Wearing my “rock.com” t-shirt today and feel happy and confident. For eons it stayed stashed away in a box because it represented an exciting professional future that never came to pass. I was haunted by the feeling that we made mistakes, if we’d only caught a couple lucky breaks, the operation could have been a thumping success. After all, we were unbound by print from the start. But the Leviathan future for the internet now looks inevitable and Google and Amazon stand revealed as mean as any giants.
Now I simply remember the fun. Best salary I ever made. Tickled to be headed into work every day. Talk directly to the wondrous music fans.
I’ll do the standard (and necessary) bit right off: Yes, Irma Thomas is a peer of Aretha and Etta, and would be as well known as they are if she had hooked up with Atlantic or Chess. But she’s had a full and lengthy career nonetheless.
But it’s Wish Someone Would Care (Imperial, 1964) that I want to celebrate here. One of only two LPs she released in the ’60s, the title track is also her biggest hit, scoring #17 in 1964. This is also one of the true forgotten, near-perfect albums. I came across a copy shortly after I moved to Cambridge (must have been Cheapo Records) and fell insane love with it. Played it every day for long stretches. I was most sustained, even rescued, by that title track, which is quite an unusual number. Instead of longing for love, it’s a lament about loneliness and isolation that’s almost existential. Do a search and you will hear what I mean.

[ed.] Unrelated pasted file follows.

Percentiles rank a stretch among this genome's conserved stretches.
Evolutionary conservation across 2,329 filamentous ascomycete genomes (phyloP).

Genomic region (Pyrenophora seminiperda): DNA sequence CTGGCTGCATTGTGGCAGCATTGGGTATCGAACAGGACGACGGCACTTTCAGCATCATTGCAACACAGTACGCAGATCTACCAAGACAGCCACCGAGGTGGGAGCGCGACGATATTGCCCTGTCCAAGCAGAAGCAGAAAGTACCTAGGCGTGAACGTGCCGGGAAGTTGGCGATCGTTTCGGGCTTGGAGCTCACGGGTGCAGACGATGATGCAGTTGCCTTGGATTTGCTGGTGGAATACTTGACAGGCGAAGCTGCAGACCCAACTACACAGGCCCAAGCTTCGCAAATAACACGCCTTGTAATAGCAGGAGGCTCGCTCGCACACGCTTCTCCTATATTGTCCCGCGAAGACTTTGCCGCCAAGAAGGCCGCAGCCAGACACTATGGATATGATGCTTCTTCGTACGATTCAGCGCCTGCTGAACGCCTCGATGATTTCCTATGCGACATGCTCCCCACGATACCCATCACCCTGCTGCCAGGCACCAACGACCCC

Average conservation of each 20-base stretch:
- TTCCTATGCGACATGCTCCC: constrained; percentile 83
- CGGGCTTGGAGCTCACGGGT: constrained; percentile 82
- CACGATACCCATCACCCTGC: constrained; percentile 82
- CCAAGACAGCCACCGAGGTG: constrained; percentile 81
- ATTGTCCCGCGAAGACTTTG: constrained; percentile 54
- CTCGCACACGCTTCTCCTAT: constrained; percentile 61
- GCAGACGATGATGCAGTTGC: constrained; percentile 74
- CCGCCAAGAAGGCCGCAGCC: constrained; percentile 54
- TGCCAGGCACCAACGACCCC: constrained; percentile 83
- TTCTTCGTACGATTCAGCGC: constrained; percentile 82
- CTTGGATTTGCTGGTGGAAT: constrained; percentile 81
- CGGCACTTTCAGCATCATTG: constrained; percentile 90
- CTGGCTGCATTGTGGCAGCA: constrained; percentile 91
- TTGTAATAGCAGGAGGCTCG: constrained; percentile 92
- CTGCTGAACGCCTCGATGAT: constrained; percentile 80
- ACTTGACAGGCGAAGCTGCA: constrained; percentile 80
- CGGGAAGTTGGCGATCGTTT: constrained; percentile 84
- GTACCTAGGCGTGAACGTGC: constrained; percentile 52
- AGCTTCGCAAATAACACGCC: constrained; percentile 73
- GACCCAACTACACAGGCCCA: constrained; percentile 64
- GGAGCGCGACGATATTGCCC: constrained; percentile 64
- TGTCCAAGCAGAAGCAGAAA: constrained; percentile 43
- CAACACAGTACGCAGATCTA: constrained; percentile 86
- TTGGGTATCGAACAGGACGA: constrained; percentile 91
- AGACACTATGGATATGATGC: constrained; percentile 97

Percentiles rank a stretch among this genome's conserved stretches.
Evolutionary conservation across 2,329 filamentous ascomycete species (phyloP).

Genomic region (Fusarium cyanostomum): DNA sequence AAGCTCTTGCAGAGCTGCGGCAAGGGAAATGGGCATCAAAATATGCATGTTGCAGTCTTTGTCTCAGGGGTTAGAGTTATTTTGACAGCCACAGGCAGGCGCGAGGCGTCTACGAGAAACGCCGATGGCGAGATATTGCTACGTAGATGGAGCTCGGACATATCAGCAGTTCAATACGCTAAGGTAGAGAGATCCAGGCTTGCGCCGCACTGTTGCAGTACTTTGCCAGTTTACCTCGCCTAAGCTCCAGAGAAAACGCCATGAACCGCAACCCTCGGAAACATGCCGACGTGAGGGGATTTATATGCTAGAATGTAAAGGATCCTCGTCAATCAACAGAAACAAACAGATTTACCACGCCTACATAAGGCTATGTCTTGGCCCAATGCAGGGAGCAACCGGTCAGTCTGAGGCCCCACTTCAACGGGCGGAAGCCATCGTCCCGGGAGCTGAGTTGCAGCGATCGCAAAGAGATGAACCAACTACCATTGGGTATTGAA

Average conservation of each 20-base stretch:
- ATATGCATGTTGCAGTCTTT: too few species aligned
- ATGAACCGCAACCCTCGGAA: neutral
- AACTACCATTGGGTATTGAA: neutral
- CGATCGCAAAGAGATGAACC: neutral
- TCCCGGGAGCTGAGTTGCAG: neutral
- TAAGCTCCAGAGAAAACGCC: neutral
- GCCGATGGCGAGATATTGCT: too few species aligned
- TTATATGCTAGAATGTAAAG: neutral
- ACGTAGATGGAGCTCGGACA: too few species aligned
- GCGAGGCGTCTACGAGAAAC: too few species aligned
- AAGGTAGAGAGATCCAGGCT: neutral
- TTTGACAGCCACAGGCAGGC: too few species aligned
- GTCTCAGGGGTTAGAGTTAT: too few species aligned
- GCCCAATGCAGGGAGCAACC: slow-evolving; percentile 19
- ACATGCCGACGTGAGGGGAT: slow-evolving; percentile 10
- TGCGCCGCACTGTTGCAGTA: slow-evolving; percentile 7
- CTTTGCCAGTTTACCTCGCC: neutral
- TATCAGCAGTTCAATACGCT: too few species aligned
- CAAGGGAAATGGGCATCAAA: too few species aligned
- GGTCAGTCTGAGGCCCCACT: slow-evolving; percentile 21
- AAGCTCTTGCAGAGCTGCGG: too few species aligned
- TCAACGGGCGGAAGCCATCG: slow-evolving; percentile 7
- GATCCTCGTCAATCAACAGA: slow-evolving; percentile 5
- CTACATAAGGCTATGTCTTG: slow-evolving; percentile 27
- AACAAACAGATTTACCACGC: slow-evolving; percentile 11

She was singing straight to my heart.
Final confession: I did not spin Wish Someone Would Care to prepare for this post. One of those very unfortunate situations where a wonderful record that uplifted you during very hard times does not get played because it takes you right back there.
Still, thanks, Ms. Thomas — we really had a thing going.
… that I also consider counterproductive for the music they concern.
- This weird, pious atmosphere that keeps attaching itself to pre-electric country blues. This is sacred stuff, man, esp. treasured because “non-commercial.” Reminds me of the worst aspects of the early-’60s folk revival. Didn’t Bob Dylan point out that that sort of reverence was a dead end?
- A closely related effect applies internationally. That the purest, noncommercial folk forms from the most isolated corners of the land are the true music of the place. Genius innovations from city performers are just tainted junk.
- The only time anybody wants to play, listen to, or write about reggae and offshoots is during the hottest weeks of the summer.
As I’ve said before I’ve never been more uncertain that I hear all the releases I should every year. The outlets and information sources have never been so scattered. I’ve never felt so many PR providers have no idea what I cover.
But every year I hit a point, usually around this time or a little later, when I conclude that enough innovative, captivating and durable music is being produced to keep me jiggling for another year. Here’s the three that put me over in 2017 (all played for the first time in the last few days):
Bearthoven, Trios (Cantaloupe) Karl Larson piano, Pat Swoboda bass, Matt Evens percussion/drums. Six piece belonging to the vague New Music category, the only writers I know at all being Anthony Vine. Best effect: breaks ways loose of the often too-cozy tent of piano-trio sound.